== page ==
A court of review will dismiss an appeal when it has notice of facts which show that only moot questions or abstract propositions are involved. When a case presents or involves no actual controversy, interests or rights of the parties, or when the issues have ceased to exist, or when only abstract questions are involved on which the court can grant no effectual relief to either party, or when, pending the disposition of a case in a court of review, an event occurs which renders any judgment which might be entered by the reviewing court useless and unavailing to either party, the appeal or writ of error will be dismissed. (Chicago City Bank and Trust Co. v. Board of Education, 386 Ill. 508.) The general correctness of these propositions must be conceded. Their application to the particular case here presented is, alone, to be considered.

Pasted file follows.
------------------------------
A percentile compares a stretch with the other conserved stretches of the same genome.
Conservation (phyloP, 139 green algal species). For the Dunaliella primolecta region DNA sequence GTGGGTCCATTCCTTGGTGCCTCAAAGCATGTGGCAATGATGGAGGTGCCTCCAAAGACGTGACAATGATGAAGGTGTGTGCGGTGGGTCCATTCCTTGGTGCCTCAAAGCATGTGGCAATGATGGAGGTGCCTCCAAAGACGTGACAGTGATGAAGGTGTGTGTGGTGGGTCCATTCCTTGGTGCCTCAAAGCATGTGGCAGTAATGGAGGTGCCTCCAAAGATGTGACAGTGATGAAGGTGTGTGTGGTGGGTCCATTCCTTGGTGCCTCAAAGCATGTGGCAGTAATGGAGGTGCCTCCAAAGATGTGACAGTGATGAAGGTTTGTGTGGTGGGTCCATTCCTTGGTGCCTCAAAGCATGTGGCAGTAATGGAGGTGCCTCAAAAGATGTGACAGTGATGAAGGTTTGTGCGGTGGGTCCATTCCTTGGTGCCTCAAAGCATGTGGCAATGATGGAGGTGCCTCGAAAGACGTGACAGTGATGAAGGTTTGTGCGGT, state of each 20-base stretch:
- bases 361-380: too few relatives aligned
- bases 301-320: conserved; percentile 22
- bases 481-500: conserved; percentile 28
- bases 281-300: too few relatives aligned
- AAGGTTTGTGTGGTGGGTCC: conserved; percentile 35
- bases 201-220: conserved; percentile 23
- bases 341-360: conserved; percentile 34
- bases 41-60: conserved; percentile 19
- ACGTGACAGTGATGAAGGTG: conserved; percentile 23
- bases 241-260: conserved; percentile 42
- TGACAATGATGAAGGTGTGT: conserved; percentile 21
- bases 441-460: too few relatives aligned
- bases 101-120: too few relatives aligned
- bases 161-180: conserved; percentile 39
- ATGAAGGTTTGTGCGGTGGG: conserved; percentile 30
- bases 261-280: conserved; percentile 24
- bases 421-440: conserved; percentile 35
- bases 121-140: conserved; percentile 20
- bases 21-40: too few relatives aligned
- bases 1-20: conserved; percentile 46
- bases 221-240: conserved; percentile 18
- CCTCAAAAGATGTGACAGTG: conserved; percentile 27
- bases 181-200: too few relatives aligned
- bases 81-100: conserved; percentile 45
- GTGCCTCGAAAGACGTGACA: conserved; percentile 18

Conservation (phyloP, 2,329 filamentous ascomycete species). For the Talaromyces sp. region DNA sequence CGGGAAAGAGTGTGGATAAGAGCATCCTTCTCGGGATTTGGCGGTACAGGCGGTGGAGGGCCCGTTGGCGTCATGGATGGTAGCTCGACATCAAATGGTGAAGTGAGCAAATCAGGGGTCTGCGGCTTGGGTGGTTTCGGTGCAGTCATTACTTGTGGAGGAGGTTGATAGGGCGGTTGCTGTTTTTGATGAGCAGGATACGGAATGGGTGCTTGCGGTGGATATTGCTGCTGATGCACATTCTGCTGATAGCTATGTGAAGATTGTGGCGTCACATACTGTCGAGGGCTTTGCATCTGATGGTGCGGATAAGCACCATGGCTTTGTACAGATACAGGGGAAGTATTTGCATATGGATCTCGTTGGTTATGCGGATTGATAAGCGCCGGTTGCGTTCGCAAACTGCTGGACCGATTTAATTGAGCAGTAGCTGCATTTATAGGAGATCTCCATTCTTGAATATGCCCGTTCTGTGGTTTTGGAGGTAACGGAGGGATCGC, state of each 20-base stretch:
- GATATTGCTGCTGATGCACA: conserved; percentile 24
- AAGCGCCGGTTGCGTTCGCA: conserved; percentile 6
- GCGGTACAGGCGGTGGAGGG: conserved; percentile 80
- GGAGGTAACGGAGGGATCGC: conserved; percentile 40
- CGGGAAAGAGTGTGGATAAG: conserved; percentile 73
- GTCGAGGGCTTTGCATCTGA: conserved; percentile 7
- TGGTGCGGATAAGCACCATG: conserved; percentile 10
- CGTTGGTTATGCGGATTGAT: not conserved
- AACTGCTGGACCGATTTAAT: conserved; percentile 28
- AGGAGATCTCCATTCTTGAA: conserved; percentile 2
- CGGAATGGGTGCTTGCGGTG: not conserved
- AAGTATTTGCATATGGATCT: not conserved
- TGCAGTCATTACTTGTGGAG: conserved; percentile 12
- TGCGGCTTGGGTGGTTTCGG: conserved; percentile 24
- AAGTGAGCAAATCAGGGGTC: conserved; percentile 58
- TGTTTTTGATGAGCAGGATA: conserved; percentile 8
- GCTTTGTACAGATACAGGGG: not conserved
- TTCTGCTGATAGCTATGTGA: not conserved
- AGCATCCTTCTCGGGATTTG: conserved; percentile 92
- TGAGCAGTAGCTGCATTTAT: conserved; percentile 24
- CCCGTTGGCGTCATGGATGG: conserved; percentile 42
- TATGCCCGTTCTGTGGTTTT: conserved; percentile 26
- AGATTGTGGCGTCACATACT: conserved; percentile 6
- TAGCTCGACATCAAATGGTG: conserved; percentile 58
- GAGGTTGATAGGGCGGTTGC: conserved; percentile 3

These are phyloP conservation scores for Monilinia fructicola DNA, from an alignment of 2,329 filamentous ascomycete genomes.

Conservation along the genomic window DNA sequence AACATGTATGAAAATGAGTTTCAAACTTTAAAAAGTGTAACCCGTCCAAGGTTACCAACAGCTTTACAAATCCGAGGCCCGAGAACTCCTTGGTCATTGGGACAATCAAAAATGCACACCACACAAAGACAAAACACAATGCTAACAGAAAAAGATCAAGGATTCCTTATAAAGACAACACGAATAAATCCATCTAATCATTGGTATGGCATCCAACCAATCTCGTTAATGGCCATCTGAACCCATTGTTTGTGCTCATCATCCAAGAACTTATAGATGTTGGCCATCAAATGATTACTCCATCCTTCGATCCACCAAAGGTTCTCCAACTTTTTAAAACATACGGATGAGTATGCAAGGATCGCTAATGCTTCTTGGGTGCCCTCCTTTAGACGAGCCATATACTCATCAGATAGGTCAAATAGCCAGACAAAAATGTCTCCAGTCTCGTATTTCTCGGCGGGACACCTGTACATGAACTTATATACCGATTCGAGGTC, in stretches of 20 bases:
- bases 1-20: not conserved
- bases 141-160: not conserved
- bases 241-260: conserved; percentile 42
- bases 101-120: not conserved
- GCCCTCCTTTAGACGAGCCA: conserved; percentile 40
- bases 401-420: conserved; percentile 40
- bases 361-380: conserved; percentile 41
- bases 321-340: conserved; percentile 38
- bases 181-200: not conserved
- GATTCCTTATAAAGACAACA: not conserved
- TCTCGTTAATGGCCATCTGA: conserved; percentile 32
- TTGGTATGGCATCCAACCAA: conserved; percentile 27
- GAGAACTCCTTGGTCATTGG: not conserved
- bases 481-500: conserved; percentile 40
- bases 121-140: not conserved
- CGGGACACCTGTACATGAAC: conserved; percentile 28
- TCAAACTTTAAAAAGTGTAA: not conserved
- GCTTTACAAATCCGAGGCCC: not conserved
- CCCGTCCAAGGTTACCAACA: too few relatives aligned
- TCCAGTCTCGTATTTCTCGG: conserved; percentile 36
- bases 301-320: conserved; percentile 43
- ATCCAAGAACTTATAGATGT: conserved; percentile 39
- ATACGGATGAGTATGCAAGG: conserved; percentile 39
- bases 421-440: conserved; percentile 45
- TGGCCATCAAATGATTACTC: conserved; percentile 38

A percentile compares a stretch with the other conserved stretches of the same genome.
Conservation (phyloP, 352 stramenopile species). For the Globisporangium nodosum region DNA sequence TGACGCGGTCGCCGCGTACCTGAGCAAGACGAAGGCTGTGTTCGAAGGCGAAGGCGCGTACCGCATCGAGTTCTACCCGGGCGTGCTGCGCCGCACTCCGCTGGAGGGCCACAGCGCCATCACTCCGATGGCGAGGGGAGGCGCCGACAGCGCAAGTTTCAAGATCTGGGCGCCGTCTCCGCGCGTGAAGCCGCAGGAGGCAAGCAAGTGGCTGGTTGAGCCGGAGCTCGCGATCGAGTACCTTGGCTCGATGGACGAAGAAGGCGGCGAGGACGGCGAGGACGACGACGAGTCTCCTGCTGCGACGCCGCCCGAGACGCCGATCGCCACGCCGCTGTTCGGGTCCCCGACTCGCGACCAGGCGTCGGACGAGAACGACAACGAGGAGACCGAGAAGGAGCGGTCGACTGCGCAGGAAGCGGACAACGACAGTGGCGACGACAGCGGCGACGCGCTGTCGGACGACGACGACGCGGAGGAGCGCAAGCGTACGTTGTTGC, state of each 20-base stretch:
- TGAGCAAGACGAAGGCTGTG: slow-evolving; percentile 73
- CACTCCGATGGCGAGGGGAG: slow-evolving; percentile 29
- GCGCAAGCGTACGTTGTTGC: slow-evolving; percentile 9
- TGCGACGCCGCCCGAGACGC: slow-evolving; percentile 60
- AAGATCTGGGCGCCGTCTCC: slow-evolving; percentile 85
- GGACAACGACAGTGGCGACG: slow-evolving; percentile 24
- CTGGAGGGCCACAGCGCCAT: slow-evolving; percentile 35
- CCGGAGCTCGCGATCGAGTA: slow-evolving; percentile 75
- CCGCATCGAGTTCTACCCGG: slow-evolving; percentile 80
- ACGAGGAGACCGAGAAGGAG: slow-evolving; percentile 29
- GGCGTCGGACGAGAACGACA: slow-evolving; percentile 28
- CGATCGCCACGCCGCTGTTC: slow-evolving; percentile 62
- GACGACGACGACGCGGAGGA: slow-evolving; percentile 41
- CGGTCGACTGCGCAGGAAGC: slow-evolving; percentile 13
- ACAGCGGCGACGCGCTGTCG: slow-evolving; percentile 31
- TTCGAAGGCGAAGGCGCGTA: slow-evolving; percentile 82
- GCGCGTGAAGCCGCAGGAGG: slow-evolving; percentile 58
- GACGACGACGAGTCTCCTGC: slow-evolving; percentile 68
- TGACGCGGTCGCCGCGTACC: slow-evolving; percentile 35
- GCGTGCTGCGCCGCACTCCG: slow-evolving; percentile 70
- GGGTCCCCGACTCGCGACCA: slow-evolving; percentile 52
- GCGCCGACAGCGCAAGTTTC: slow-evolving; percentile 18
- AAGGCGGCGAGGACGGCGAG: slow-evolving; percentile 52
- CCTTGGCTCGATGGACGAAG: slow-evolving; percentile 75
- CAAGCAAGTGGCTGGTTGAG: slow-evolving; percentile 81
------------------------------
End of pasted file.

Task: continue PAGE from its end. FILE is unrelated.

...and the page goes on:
It is the contention of appellant that the Appellate Court has misapprehended the purpose, scope and effect of a supersedeas, and that the issues raised by an appeal from a decree for the payment of money do not become moot by the subsequent execution of the decree in the absence of a supersedeas. A supersedeas suspends the efficacy of a judgment. Its object and purpose áre to stay future proceedings. It restrains the appellee or defendant in error from taking affirmative action to enforce his judgment or decree and operates as notice that all proceedings on the judgment are to be stayed until the determination of the cause by the reviewing court. (People ex rel. Finn v. David, 328 Ill. 230; Blackerby v. People ex rel. Metz, 10 Ill. 266.) Prior to the enactment of the Civil Practice Act, every appeal operated in and of itself as a supersedeas or stay of all proceedings to enforce the execution of the *160judgment or decree pending the appeal. (People ex rel. Finn v. David, 328 Ill. 230; Thompson v. Davis, 297 Ill. 11 ; Hopkins v. Patton, 257 Ill. 346.) The reasons for this were twofold: first, an appeal was a continuation of the proceedings below; and second, a bond was an essential and integral part of every appeal. (Hopkins v. Patton, 257 Ill. 346.) A writ of error, however, was a new suit, in which no bond was required and which did not operate as a supersedeas unless a bond was given and the writ of error ordered to be a supersedeas by the court of review or some judge thereof in vacation. (Thompson v. Davis, 297 Ill. 11.) A litigant, under the former Practice Act, could obtain a review of a judgment or decree by either or both of these methods of appellate procedure. By the Civil Practice Act, he was deprived of this privilege. Section 74 of said act provides: “Every order, determination, decision, judgment or decree, rendered in any civil proceeding, if reviewable by the Supreme or Appellate Court of this State by writ of error, appeal or otherwise, shall hereafter be subject to review by notice of appeal, and such review shall be designated an appeal and shall constitute a continuation of the proceeding in the court below.” (Ill. Rev. Stat. 1943, chap, no, par. 198.) The requirement that bond be given in all cases.of appeal was eliminated and section 76 of the act provides that an appeal shall be deemed perfected when the notice of appeal shall be filed in the lower court and that no step other than that by which the appeal is perfected shall be deemed jurisdictional. Under section 82, an appeal now does not, as formerly, operate as a supersedeas, but in order to have that effect, bond must be given and order entered approving the same. (Ill. Rev. Stat. 1943, chap, no, par. 206.) Section 82 also provides that where an appeal is prosecuted by a public, municipal, governmental or quasi-municipal corporation, or by any public officer in his official capacity for the benefit of the public, the trial or reviewing court or any *161judge thereof, may, without requiring any bond to be given, order that the appeal shall operate as a supersedeas.